sisted in first swearing pul s warrant
for Burton. The latter was surprised
and was a prisoner before he knew it.
Johnson will appear against him In
Police Court tomorrow morning.
Search by Jail Warden Confirms
Hrcum That Jasper Allen Tarried
Ro? oh or.
ROAMlKK, Y A.? Special_Jas
ROANOKE, V V. <>?i. 7.?.In?
?x-r Allen, brotlu-r of l'loy?l nuil
sblna Allen, came to Roaaoke
last night. ssTompanlrd by Vi?-u?r
Allen, son <?r Floyd ABen, to ?r
range for counsel for Sklna Allen.
This nmmlng Jasper \n<-n aras
arrested at the Jail iio??r by Jalhe
W. C, All?-n anil locked up OB flu?
??imrg?? ?>f carrying s pistol, which
be denied having until in? was
s?-ar?-b?-?l by Hi?* jailer ami his n?
sistaat. H?* had been in tin? jail
last nlglil. but was not s?*ar?-li??d.
?laib-r Alton, during tin? night.
could nut si???'|) well and dreamed
In* M*ar?-ln*?l .lasjn-r Alton ami
found a gun on him. He tlroain<*<!
1Im* MU?e thing s?*v?-ral lime? ami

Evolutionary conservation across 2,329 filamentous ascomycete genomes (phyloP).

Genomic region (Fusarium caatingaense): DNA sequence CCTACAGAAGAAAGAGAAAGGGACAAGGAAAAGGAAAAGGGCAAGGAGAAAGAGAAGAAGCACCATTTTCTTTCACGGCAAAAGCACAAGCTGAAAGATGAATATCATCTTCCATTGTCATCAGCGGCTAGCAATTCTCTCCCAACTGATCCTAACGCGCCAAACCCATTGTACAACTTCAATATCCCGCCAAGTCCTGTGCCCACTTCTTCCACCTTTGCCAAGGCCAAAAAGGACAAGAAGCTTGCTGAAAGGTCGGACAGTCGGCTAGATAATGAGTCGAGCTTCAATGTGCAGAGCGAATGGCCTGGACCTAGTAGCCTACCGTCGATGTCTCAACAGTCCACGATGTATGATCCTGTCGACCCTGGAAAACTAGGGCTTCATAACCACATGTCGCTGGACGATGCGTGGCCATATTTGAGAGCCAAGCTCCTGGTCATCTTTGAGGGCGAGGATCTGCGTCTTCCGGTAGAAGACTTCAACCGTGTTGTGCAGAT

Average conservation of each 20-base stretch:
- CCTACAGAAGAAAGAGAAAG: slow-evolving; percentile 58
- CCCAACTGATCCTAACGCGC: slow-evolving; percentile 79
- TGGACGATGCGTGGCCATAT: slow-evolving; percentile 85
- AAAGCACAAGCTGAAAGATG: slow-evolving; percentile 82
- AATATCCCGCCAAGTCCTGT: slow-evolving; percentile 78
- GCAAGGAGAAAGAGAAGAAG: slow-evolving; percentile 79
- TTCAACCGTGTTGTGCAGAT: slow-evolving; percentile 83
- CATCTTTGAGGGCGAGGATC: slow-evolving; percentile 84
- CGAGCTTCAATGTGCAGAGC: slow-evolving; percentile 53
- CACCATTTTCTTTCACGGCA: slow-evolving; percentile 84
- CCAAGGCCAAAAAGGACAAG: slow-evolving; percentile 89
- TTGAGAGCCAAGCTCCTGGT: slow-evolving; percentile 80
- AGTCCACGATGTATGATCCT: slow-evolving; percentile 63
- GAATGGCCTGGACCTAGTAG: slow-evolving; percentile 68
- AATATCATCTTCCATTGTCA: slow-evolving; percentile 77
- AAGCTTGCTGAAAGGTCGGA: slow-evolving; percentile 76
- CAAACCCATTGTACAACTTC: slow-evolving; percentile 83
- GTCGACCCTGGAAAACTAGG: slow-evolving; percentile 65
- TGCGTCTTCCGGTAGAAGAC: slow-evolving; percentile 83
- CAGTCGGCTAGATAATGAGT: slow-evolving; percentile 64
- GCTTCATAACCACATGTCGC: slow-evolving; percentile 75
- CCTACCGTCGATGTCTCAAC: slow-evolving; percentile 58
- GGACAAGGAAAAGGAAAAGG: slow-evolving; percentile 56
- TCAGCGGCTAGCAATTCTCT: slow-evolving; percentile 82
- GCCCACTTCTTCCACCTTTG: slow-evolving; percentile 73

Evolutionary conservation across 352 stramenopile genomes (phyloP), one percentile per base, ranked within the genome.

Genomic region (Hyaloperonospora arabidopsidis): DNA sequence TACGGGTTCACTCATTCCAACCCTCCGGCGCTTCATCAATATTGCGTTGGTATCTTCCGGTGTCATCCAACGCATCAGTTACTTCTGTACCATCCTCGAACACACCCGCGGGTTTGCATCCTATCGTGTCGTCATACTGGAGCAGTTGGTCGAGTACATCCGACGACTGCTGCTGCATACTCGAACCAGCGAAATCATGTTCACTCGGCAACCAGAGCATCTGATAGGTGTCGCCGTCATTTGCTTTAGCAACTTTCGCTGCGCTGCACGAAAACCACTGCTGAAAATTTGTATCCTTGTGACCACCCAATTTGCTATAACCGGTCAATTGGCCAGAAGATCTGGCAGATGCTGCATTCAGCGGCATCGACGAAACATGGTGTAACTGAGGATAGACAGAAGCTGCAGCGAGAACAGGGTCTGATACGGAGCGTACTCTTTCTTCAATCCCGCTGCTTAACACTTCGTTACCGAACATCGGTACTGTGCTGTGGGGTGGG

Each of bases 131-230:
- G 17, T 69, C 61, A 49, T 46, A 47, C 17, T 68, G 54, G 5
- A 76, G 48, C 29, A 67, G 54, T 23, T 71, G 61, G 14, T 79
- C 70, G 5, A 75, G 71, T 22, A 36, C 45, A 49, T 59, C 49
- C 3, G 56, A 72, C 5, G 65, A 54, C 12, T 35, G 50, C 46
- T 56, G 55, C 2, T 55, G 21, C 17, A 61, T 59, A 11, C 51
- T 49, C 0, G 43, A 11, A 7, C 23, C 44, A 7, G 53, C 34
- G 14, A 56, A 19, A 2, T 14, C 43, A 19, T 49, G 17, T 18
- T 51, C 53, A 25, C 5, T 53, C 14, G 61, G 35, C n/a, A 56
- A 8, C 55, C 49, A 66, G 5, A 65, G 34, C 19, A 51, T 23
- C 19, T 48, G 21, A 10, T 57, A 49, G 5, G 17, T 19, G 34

this moralag r?-p<>rt?*<i the nmtter
l?i .Iinlg?? Slii,|ib-s. who ??initxl
him t<> ssaarch th?* visitors when
they cante ba?-k i?> ?.??<> their kin*.
inan this looming.
Ai 10:34 o'clock when .Ta-ix-r
ami V4ctor Alhn arrived at tin
jail ami requested admittance.
Jailer AUen Infotined ib?-in thai
they would lia*e to be s-nrchnl
f?>r w?-a|M>us. Both submitted,
though .lack Mien had protested
(hat he luid no pistol.
When his breas) coat posgfcet
was reached lu- linefeed and grub?
bed bis pocket, but th?- jailers
were to?> quick for, him. They
covered him with their -runs ami
a .:.s-?alib?-r Smith ?v Wesson was
found concealed in a leather ami
tot In his br?-as| po? kit. Allen
claims that Ik? is a constable, ami
as such a ceases? ator of tin*
peace, which gi*.?-s him a right
under the Slate law to carry a
Altea was later ar??ai_n?-<l be
for?- aTasttoe B?-rk?-ly for ?arrying
conreatod iveapoas, and hi- case
contlnned until aexl flalaidsj to
give him an opportunity to s*M-ur?*
a ?-ourt ? <?rtlli?at??. showing that
b?? is a State officer, ii?* was insII
?*<i in the sum of $ioo, with At?
torney it. ii. Willis as satiety.
Jiisib-?* Berkley i*emtered an